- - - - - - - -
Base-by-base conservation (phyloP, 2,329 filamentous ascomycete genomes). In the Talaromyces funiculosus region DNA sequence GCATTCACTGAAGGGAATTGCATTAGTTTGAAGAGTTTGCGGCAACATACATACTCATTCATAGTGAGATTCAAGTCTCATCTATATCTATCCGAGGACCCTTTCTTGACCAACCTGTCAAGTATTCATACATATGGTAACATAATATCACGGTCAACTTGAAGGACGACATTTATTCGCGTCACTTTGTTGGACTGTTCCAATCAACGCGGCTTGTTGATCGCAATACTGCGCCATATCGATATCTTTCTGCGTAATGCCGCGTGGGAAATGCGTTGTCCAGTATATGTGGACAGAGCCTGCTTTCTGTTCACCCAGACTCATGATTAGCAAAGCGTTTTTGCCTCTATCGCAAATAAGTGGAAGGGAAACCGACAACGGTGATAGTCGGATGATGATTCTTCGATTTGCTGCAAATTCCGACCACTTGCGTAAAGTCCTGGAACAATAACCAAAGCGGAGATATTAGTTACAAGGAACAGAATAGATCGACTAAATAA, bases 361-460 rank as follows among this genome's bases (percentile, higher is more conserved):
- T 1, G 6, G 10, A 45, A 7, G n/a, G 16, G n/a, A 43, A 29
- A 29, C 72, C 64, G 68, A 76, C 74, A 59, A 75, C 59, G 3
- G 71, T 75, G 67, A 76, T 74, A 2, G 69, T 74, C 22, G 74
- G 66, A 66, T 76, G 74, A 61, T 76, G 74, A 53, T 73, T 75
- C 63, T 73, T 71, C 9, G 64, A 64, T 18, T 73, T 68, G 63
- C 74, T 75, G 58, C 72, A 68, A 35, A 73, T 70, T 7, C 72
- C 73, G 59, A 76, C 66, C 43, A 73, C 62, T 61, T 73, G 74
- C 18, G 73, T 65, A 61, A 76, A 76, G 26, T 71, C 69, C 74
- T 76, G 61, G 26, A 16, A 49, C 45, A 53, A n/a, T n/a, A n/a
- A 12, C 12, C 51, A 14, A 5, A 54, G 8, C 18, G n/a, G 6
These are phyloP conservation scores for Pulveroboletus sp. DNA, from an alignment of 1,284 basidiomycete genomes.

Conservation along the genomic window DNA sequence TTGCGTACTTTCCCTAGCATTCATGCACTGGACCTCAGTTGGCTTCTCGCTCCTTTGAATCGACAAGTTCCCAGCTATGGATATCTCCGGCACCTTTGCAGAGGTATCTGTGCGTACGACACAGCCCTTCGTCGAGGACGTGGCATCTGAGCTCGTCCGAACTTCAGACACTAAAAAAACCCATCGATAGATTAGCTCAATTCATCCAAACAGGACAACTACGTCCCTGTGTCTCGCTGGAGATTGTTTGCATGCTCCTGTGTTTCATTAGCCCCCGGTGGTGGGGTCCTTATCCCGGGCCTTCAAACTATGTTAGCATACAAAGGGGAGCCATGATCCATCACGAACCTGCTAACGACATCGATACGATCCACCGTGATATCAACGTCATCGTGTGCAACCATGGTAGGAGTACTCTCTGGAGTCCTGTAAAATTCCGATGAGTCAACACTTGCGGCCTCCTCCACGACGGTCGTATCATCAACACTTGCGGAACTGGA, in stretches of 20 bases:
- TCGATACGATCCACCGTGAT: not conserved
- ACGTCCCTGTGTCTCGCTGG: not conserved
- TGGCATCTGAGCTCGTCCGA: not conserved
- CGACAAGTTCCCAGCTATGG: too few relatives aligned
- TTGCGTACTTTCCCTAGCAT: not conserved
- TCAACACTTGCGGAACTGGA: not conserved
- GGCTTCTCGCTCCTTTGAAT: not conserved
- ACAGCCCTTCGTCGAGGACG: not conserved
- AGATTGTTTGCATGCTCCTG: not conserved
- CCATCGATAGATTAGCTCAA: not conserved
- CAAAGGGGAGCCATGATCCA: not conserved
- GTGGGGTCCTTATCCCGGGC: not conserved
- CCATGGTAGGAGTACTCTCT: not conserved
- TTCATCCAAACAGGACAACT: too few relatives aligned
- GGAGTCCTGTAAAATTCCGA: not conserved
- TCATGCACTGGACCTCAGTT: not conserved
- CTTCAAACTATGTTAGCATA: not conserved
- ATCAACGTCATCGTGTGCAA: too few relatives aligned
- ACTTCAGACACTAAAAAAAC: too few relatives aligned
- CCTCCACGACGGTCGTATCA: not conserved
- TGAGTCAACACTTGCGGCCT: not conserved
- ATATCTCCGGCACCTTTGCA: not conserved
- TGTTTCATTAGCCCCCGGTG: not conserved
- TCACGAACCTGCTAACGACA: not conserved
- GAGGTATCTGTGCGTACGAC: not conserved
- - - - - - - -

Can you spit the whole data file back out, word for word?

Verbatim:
Base-by-base conservation (phyloP, 2,329 filamentous ascomycete genomes). In the Talaromyces funiculosus region DNA sequence GCATTCACTGAAGGGAATTGCATTAGTTTGAAGAGTTTGCGGCAACATACATACTCATTCATAGTGAGATTCAAGTCTCATCTATATCTATCCGAGGACCCTTTCTTGACCAACCTGTCAAGTATTCATACATATGGTAACATAATATCACGGTCAACTTGAAGGACGACATTTATTCGCGTCACTTTGTTGGACTGTTCCAATCAACGCGGCTTGTTGATCGCAATACTGCGCCATATCGATATCTTTCTGCGTAATGCCGCGTGGGAAATGCGTTGTCCAGTATATGTGGACAGAGCCTGCTTTCTGTTCACCCAGACTCATGATTAGCAAAGCGTTTTTGCCTCTATCGCAAATAAGTGGAAGGGAAACCGACAACGGTGATAGTCGGATGATGATTCTTCGATTTGCTGCAAATTCCGACCACTTGCGTAAAGTCCTGGAACAATAACCAAAGCGGAGATATTAGTTACAAGGAACAGAATAGATCGACTAAATAA, bases 361-460 rank as follows among this genome's bases (percentile, higher is more conserved):
- T 1, G 6, G 10, A 45, A 7, G n/a, G 16, G n/a, A 43, A 29
- A 29, C 72, C 64, G 68, A 76, C 74, A 59, A 75, C 59, G 3
- G 71, T 75, G 67, A 76, T 74, A 2, G 69, T 74, C 22, G 74
- G 66, A 66, T 76, G 74, A 61, T 76, G 74, A 53, T 73, T 75
- C 63, T 73, T 71, C 9, G 64, A 64, T 18, T 73, T 68, G 63
- C 74, T 75, G 58, C 72, A 68, A 35, A 73, T 70, T 7, C 72
- C 73, G 59, A 76, C 66, C 43, A 73, C 62, T 61, T 73, G 74
- C 18, G 73, T 65, A 61, A 76, A 76, G 26, T 71, C 69, C 74
- T 76, G 61, G 26, A 16, A 49, C 45, A 53, A n/a, T n/a, A n/a
- A 12, C 12, C 51, A 14, A 5, A 54, G 8, C 18, G n/a, G 6
These are phyloP conservation scores for Pulveroboletus sp. DNA, from an alignment of 1,284 basidiomycete genomes.

Conservation along the genomic window DNA sequence TTGCGTACTTTCCCTAGCATTCATGCACTGGACCTCAGTTGGCTTCTCGCTCCTTTGAATCGACAAGTTCCCAGCTATGGATATCTCCGGCACCTTTGCAGAGGTATCTGTGCGTACGACACAGCCCTTCGTCGAGGACGTGGCATCTGAGCTCGTCCGAACTTCAGACACTAAAAAAACCCATCGATAGATTAGCTCAATTCATCCAAACAGGACAACTACGTCCCTGTGTCTCGCTGGAGATTGTTTGCATGCTCCTGTGTTTCATTAGCCCCCGGTGGTGGGGTCCTTATCCCGGGCCTTCAAACTATGTTAGCATACAAAGGGGAGCCATGATCCATCACGAACCTGCTAACGACATCGATACGATCCACCGTGATATCAACGTCATCGTGTGCAACCATGGTAGGAGTACTCTCTGGAGTCCTGTAAAATTCCGATGAGTCAACACTTGCGGCCTCCTCCACGACGGTCGTATCATCAACACTTGCGGAACTGGA, in stretches of 20 bases:
- TCGATACGATCCACCGTGAT: not conserved
- ACGTCCCTGTGTCTCGCTGG: not conserved
- TGGCATCTGAGCTCGTCCGA: not conserved
- CGACAAGTTCCCAGCTATGG: too few relatives aligned
- TTGCGTACTTTCCCTAGCAT: not conserved
- TCAACACTTGCGGAACTGGA: not conserved
- GGCTTCTCGCTCCTTTGAAT: not conserved
- ACAGCCCTTCGTCGAGGACG: not conserved
- AGATTGTTTGCATGCTCCTG: not conserved
- CCATCGATAGATTAGCTCAA: not conserved
- CAAAGGGGAGCCATGATCCA: not conserved
- GTGGGGTCCTTATCCCGGGC: not conserved
- CCATGGTAGGAGTACTCTCT: not conserved
- TTCATCCAAACAGGACAACT: too few relatives aligned
- GGAGTCCTGTAAAATTCCGA: not conserved
- TCATGCACTGGACCTCAGTT: not conserved
- CTTCAAACTATGTTAGCATA: not conserved
- ATCAACGTCATCGTGTGCAA: too few relatives aligned
- ACTTCAGACACTAAAAAAAC: too few relatives aligned
- CCTCCACGACGGTCGTATCA: not conserved
- TGAGTCAACACTTGCGGCCT: not conserved
- ATATCTCCGGCACCTTTGCA: not conserved
- TGTTTCATTAGCCCCCGGTG: not conserved
- TCACGAACCTGCTAACGACA: not conserved
- GAGGTATCTGTGCGTACGAC: not conserved